And this is really beautifully executed. Perez's illustrations are gorgeous, the color work by Ian Herring is great.

But, for me, this is a classic example of the difference between a good screenplay and a good graphic novel.

I mean, the plot of this is pretty wacky in the first place. It feels like a surreal fever dream. An unbelievable adventure with no context or background.
Jun 03, 2014 Richard rated it liked it
Shelves: read-in-14
First, Archaia is putting out some freaking gorgeous books. Five stars to whomever is running that outfit, even if the editorial department clearly values art over narrative.

I thought this one might be an exception. I mean, Jim Henson. Show me someone in my age group who doesn't adore that man, and I will show you a human being without a soul. Tale of Sand is based on an unproduced screenplay from the early 60's, and... ok, it's not terrible, but it is very much meant as a showcase for the sort
Nov 15, 2014 M. rated it it was amazing
A wonderful, bizarre, hypnotic, creative nightmare dreamscape. Jim Henson was a genius.
Visually stunning, a unique story, beautifully told, but the high action sequences were difficult to follow, and the style for me was not a good fit. Left me wanting a lot more.
Nov 04, 2013 Lauren rated it it was amazing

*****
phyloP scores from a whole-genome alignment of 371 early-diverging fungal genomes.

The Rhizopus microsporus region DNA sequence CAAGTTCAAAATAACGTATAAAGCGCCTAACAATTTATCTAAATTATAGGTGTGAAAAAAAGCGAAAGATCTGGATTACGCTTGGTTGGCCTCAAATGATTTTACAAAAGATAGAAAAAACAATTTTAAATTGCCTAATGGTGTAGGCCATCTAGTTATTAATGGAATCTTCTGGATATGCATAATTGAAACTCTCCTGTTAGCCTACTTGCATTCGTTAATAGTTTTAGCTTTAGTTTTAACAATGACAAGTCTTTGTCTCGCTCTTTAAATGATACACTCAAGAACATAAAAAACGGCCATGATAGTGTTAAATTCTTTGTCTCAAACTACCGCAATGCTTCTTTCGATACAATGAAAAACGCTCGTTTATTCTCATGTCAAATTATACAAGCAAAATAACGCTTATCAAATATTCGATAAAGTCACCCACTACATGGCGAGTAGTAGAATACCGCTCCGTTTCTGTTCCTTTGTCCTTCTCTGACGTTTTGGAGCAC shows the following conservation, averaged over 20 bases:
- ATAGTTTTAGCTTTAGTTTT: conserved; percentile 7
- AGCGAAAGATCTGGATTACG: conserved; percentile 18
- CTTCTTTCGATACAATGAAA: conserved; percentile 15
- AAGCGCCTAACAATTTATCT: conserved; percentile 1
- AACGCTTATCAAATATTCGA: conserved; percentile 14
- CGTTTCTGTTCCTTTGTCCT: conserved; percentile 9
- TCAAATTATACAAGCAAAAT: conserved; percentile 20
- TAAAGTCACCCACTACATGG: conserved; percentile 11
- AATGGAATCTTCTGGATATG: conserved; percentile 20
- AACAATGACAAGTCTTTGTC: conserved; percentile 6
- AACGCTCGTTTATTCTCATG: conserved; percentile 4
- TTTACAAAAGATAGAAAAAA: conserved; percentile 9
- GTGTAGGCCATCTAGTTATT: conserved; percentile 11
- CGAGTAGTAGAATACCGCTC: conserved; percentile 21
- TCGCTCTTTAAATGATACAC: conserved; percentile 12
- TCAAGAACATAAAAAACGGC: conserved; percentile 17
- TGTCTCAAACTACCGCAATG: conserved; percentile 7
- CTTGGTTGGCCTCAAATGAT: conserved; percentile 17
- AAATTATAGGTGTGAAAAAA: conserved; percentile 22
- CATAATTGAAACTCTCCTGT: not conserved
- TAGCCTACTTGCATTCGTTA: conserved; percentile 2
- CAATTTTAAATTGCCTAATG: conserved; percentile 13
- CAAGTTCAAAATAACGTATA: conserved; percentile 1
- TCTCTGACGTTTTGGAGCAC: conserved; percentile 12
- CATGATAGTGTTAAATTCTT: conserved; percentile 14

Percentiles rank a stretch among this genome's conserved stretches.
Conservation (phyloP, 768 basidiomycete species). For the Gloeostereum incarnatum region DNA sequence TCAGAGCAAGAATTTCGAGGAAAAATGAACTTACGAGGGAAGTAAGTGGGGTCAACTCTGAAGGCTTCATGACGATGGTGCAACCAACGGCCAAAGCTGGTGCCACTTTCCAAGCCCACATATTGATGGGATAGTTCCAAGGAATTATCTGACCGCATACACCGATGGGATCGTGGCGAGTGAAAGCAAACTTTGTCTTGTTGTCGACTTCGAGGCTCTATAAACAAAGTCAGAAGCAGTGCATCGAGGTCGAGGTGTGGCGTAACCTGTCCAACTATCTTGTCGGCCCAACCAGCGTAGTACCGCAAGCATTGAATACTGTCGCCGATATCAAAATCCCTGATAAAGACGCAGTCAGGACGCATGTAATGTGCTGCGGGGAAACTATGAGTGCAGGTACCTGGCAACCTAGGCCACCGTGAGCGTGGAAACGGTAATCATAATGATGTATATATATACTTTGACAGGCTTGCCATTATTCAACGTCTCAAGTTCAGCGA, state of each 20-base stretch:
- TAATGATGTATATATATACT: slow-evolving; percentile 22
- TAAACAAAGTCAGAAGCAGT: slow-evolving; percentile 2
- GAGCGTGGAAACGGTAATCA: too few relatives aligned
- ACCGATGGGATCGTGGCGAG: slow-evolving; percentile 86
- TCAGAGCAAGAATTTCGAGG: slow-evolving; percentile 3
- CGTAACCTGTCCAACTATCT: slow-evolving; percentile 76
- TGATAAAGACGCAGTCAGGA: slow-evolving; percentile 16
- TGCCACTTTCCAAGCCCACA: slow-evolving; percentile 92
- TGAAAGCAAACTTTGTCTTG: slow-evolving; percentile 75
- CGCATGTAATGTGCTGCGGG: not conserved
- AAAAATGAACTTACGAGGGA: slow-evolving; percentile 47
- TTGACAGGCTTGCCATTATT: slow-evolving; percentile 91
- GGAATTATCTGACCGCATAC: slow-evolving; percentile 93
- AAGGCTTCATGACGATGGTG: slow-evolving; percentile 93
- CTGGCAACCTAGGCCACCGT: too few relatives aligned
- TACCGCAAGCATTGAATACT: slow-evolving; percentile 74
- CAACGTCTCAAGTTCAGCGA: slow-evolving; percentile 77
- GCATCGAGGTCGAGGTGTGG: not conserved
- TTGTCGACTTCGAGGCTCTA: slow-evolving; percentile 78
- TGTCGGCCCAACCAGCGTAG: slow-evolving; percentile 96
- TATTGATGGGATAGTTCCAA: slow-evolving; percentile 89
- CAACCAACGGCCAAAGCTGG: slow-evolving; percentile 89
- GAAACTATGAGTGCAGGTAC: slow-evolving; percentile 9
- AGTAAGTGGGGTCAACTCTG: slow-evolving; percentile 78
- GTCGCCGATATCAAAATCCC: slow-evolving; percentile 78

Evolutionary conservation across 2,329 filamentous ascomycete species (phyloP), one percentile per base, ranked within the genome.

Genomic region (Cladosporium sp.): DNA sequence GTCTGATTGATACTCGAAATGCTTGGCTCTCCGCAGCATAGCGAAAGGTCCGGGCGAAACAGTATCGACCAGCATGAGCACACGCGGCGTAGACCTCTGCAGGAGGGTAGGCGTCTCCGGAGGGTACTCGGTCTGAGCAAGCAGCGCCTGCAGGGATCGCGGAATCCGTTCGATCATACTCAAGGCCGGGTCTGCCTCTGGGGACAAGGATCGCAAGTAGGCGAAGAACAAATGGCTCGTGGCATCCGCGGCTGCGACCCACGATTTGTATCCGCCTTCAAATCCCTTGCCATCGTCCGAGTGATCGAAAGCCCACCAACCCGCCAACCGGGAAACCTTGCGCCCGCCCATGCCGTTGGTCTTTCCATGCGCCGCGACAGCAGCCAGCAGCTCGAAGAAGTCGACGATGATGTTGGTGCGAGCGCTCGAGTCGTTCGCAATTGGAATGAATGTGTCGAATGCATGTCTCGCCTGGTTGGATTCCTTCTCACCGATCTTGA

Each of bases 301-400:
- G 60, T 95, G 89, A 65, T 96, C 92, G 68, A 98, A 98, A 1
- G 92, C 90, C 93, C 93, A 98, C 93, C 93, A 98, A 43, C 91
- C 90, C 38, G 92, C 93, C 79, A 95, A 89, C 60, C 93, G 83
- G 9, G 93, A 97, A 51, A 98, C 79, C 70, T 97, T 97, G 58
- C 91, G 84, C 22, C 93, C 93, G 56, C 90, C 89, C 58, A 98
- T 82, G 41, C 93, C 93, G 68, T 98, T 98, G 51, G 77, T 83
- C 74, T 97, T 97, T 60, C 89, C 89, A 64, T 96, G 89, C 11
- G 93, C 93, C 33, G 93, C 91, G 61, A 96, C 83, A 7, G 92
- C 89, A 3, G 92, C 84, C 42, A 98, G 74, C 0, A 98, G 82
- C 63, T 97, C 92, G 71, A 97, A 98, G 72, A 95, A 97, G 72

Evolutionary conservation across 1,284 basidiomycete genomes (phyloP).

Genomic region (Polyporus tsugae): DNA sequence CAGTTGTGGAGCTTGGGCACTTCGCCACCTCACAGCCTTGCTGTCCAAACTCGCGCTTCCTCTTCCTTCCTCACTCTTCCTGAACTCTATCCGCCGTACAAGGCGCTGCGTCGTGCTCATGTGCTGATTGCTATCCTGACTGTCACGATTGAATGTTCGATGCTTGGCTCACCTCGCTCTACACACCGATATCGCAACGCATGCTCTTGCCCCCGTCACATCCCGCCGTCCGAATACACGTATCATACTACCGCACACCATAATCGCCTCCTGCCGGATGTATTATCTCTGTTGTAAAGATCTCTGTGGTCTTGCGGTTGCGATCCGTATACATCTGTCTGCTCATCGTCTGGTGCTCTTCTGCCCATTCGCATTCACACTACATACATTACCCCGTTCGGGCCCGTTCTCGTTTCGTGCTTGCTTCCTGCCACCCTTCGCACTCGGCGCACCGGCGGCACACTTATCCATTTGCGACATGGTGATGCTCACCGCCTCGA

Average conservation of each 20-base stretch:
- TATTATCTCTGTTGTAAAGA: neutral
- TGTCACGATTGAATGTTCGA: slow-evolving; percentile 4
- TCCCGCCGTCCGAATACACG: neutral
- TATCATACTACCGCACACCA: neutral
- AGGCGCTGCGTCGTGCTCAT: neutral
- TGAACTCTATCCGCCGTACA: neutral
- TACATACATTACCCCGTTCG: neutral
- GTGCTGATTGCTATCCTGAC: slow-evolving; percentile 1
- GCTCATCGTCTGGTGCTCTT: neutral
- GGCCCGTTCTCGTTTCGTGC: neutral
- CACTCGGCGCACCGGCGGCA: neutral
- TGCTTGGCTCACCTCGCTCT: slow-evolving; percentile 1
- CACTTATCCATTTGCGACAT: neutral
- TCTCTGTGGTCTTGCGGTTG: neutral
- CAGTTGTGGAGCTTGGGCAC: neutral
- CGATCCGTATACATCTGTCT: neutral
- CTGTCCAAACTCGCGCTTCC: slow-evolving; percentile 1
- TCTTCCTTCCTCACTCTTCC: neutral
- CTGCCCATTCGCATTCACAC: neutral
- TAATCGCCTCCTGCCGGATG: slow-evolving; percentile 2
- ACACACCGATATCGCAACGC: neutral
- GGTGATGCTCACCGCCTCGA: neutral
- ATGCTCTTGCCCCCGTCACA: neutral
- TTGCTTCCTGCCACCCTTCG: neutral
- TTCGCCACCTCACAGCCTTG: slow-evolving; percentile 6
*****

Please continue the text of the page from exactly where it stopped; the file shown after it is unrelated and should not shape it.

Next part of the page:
Jim Henson's brilliance shines through in this beautifully conceived imagining of his script, in a way that is both anticipated and also somewhat unexpected. Every page blows you away as you "read," experience, immerse yourself in Mac's journey. I know only a small portion of Henson's vast work (some of my greatest memories involve watching The Muppet Show and Fraggle Rock as a kid--I identified with the quirkiness and appreciated the unique vibes of the shows; they were unlike any others I had ...more
Susan Rose
A Tale of Sand follows scruffy everyman, Mac, who wakes up in an unfamiliar town, and is chased across the desert of the American Southwest by all manners of man and beast of unimaginable proportions.

This is a graphic adaptation of a surreal screenplay a young Avante-garde/ pre-muppets Jim Henson and his writing partner Jerry Juhl which has been lovingly illustated by Ramon K. Perez. (It should be noted that this adaptation has been fully authorised by both, Jerry Juhl and Lisa Henson so that is
Charles Hatfield
Dec 08, 2012 Charles Hatfield rated it liked it
Based on a curio from the Jim Henson vaults—an unproduced screenplay drafted by Henson and Jerry Juhl between 1967 and 1974—Tale of Sand shows its age: there's a definite whiff of trippy surrealism and late-60s indulgence about the project. As I read it, I was reminded of the final episode of Patrick McGoohan & Co.'s The Prisoner (1968), in which real-world logic goes out the window and the tightly wound premise of the series gives way to gleeful absurdism, so that what one remembers afterwa ...more